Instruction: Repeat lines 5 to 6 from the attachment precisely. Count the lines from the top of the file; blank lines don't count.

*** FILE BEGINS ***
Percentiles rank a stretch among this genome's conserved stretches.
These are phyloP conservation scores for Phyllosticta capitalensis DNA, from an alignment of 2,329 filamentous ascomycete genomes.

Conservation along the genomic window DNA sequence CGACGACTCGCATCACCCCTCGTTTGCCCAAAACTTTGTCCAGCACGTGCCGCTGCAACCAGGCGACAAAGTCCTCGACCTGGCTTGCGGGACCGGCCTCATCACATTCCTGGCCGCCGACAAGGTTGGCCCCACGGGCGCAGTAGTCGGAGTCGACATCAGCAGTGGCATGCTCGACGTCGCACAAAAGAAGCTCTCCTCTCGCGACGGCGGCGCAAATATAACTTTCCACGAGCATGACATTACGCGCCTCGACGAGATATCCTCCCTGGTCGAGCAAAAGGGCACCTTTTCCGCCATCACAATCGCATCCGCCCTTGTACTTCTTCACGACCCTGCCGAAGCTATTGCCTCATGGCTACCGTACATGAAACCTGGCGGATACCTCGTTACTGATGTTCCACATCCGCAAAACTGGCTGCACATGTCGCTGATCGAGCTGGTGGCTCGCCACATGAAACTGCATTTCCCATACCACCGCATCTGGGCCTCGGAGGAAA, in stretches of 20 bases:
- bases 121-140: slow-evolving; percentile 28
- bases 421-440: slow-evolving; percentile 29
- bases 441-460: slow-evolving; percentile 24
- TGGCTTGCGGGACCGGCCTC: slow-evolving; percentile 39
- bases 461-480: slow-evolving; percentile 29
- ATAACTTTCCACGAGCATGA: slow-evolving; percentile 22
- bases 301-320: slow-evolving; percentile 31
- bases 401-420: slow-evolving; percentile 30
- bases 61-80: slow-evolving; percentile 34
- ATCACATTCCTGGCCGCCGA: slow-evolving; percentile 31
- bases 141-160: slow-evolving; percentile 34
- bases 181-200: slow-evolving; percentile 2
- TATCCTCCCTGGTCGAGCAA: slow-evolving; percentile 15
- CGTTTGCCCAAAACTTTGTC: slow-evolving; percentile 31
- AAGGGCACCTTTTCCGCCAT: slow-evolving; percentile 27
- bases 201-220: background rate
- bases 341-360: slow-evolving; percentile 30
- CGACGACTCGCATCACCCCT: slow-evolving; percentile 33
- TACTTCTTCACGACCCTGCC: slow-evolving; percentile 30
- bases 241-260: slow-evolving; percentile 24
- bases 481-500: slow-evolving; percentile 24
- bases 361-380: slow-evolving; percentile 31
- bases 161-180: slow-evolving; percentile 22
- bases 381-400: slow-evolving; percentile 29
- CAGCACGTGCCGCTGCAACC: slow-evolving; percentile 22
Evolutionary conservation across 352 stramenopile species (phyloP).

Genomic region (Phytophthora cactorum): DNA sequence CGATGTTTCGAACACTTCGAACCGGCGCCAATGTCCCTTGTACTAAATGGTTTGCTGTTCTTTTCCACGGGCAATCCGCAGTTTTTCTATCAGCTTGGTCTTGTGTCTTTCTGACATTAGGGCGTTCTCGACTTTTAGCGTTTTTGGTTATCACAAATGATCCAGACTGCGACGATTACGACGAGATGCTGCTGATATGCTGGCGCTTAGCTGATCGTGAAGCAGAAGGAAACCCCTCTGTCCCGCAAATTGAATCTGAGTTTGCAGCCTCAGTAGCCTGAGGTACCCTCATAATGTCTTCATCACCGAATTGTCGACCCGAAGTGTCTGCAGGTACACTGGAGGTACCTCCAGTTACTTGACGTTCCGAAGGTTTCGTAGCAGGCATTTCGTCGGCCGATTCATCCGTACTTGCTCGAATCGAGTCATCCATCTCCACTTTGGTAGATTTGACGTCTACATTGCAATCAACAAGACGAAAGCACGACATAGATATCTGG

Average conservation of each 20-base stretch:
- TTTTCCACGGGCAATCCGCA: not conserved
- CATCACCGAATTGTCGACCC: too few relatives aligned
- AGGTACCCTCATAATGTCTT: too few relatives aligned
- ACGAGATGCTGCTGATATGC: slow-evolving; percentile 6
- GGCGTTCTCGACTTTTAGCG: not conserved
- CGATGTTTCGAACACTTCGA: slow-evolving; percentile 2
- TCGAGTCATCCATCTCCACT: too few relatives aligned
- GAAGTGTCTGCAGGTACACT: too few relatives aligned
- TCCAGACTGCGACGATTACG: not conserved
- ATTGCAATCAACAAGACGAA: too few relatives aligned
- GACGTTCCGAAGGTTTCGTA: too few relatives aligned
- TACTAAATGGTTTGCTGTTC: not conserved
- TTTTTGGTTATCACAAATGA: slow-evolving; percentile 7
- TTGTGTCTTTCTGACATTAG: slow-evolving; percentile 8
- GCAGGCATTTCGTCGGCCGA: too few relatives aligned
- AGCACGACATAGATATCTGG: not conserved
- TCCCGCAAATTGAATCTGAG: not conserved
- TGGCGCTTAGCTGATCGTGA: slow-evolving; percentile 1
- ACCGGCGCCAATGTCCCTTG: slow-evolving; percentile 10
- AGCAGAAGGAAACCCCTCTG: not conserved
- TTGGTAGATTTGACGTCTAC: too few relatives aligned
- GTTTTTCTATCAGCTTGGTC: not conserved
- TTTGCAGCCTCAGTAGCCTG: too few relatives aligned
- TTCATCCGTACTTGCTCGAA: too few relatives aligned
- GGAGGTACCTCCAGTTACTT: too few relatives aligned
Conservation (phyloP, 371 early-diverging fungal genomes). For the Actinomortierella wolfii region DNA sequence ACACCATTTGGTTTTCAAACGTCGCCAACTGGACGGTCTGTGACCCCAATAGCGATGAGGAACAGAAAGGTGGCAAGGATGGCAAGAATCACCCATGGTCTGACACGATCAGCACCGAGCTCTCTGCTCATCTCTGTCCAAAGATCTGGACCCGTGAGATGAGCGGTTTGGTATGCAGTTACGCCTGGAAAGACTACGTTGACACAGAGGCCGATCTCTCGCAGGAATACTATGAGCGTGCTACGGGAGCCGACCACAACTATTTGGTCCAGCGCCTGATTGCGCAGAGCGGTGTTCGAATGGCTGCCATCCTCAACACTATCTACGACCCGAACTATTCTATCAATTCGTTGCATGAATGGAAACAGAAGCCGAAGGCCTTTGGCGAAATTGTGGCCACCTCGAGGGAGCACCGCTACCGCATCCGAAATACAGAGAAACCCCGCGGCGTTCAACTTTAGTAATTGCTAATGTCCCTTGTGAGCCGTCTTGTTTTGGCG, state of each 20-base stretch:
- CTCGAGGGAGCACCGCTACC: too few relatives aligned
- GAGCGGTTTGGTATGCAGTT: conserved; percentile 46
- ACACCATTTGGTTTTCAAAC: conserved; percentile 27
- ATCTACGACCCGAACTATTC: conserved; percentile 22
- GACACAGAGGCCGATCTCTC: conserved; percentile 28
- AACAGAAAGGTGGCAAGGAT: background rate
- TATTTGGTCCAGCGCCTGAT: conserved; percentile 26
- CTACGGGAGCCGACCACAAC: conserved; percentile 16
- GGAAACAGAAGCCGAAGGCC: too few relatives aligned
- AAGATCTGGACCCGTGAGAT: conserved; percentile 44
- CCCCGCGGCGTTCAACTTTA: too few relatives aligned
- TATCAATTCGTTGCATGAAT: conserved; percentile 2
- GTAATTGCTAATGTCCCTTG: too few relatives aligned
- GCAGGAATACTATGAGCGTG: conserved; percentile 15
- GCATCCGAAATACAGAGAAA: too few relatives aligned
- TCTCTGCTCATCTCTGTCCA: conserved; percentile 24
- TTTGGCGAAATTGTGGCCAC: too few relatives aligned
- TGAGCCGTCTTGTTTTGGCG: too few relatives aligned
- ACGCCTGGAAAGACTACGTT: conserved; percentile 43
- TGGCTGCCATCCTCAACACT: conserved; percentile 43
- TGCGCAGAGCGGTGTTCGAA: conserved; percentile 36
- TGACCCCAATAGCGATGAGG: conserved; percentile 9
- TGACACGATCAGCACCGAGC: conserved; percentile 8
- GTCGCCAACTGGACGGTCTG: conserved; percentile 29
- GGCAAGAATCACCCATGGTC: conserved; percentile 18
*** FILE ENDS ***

- bases 421-440: slow-evolving; percentile 29
- bases 441-460: slow-evolving; percentile 24